This press release contains certain forward-looking statements relating to our business, including our plans to develop electroporation-based drug and gene delivery technologies and DNA vaccines and our capital resources. Actual events or results may differ from the expectations set forth herein as a result of a number of factors, including uncertainties inherent in pre-clinical studies, clinical trials and product development programs (including, but not limited to, the fact that pre-clinical and clinical results referenced in this release may not be indicative of results achievable in other trials or for other indications, that the studies or trials may not be successful or achieve the results desired, that results from one study may not necessarily be reflected or supported by the results of other similar studies and that results from an animal study may not be indicative of results achievable in human studies), the availability of funding to support continuing research and studies in an effort to prove safety and efficacy of electroporation technology as a delivery mechanism or develop viable DNA vaccines, the adequacy of our capital resources, the availability or potential availability of alternative therapies or treatments for the conditions targeted by the company or its collaborators, including alternatives that may be more efficacious or cost-effective than any therapy or treatment that the company and its collaborators hope to develop, evaluation of potential opportunities, issues involving product liability, issues involving patents and whether they or licenses to them will provide the company with meaningful protection from others using the covered technologies, whether such proprietary rights are enforceable or defensible or infringe or allegedly infringe on rights of others or can withstand claims of invalidity and whether the company can finance or devote other significant resources that may be necessary to prosecute, protect or defend them, the level of corporate expenditures, assessments of the company’s technology by potential corporate or other partners or collaborators, capital market conditions, our ability to successfully integrate Inovio and VGX Pharmaceuticals, the impact of government healthcare proposals and other factors set forth in our Annual Report on Form 10-K for the year ended December 31, 2009, our Form 10-Q for the nine months ended September 30, 2010, and other regulatory filings from time to time. There can be no assurance that any product in Inovio’s pipeline will be successfully developed or manufactured, that final results of clinical studies will be supportive of regulatory approvals required to market licensed products, or that any of the forward-looking information provided herein will be proven accurate.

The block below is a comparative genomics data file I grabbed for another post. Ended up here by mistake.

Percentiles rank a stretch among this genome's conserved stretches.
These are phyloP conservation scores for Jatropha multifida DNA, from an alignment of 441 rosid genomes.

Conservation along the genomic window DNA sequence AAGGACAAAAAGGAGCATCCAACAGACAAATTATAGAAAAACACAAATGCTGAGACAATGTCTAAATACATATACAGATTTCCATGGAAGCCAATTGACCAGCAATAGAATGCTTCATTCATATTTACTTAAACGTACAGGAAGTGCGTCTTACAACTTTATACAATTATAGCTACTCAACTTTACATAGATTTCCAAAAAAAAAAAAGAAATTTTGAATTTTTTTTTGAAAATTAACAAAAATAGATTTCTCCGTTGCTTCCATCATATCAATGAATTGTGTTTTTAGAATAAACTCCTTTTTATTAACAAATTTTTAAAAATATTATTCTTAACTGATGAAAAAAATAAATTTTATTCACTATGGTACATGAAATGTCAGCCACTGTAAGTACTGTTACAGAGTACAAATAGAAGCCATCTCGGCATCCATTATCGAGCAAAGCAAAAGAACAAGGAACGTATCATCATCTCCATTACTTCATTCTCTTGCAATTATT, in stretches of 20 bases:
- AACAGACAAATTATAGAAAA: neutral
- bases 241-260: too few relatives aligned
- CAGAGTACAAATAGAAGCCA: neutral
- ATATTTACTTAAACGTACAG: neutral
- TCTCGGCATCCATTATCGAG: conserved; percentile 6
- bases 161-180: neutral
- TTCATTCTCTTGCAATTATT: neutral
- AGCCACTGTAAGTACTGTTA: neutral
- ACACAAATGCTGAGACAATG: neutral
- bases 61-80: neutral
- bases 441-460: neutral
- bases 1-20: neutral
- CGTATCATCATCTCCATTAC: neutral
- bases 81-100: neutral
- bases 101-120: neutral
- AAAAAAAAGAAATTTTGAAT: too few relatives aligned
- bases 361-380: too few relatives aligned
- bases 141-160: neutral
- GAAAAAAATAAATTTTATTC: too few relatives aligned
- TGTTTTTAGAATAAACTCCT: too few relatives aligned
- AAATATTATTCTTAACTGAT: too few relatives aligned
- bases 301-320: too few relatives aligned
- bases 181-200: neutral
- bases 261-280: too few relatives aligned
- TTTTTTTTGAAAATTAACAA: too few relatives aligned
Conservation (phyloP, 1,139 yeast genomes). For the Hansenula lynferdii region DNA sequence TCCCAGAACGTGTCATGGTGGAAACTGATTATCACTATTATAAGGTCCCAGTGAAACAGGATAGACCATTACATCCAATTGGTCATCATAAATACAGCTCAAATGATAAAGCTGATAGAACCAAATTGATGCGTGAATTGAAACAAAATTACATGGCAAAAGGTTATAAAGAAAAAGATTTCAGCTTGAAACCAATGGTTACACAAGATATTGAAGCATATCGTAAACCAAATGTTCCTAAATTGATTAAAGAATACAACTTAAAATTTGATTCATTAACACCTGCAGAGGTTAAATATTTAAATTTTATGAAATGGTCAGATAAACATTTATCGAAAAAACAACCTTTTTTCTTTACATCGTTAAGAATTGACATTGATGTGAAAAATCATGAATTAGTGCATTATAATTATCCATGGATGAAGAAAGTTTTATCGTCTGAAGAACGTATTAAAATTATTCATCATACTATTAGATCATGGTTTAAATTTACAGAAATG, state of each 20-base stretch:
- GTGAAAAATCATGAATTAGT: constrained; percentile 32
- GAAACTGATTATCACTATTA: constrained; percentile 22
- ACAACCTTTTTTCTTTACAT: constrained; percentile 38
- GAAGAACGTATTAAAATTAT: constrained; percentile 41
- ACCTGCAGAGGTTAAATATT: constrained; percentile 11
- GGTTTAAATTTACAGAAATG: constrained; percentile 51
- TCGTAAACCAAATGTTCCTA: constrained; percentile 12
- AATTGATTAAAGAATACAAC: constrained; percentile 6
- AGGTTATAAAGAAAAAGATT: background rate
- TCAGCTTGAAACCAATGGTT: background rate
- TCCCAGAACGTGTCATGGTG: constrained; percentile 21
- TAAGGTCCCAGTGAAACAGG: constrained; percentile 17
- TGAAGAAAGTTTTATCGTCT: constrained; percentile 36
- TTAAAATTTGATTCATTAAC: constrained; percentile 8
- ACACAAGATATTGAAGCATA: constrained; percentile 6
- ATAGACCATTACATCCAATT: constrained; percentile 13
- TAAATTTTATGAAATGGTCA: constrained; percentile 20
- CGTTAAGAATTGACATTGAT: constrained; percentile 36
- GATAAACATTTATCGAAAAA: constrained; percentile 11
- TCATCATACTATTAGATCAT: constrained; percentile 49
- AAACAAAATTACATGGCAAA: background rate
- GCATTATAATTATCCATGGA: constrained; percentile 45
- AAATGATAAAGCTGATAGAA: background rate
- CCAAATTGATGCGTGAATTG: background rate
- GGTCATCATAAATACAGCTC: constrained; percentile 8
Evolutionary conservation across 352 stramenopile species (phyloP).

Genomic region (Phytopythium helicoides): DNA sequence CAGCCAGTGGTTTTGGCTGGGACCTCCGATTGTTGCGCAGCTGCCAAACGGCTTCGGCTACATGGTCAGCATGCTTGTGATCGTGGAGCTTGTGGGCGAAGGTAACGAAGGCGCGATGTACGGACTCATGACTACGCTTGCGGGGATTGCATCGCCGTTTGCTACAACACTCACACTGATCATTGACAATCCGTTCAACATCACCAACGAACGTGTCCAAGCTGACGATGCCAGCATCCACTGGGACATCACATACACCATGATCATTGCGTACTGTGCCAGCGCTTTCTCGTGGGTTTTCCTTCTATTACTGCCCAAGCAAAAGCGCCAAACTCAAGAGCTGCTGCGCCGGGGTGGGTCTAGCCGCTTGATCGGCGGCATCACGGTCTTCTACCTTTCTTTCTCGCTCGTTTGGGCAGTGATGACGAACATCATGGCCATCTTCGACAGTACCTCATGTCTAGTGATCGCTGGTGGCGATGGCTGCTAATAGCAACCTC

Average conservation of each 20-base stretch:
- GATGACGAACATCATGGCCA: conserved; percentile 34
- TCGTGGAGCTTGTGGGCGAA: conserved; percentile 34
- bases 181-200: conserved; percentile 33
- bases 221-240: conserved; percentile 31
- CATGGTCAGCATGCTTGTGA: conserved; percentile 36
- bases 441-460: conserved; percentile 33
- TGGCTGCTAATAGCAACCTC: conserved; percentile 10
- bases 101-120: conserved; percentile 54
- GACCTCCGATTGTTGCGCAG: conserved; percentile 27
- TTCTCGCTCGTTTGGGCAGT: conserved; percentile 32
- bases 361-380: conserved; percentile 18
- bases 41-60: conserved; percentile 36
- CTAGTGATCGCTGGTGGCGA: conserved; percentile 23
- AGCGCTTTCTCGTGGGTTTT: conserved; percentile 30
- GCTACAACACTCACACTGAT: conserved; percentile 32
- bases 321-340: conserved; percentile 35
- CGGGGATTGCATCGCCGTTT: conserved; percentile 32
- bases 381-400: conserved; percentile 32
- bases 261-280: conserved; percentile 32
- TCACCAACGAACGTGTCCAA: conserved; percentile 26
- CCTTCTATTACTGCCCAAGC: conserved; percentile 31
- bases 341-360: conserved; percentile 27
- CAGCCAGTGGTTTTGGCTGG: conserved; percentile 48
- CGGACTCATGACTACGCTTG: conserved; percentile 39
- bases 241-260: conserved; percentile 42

Contacts

Investors:
Inovio Pharmaceuticals
Bernie Hertel, 858-410-3101
bhertel@inovio.com
or
Media:
Richardson & Associates
Jeff Richardson, 805-491-8313
jeff@richardsonglobalpr.com

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Contacts

Investors:
Inovio Pharmaceuticals
Bernie Hertel, 858-410-3101
bhertel@inovio.com
or
Media:
Richardson & Associates
Jeff Richardson, 805-491-8313
jeff@richardsonglobalpr.com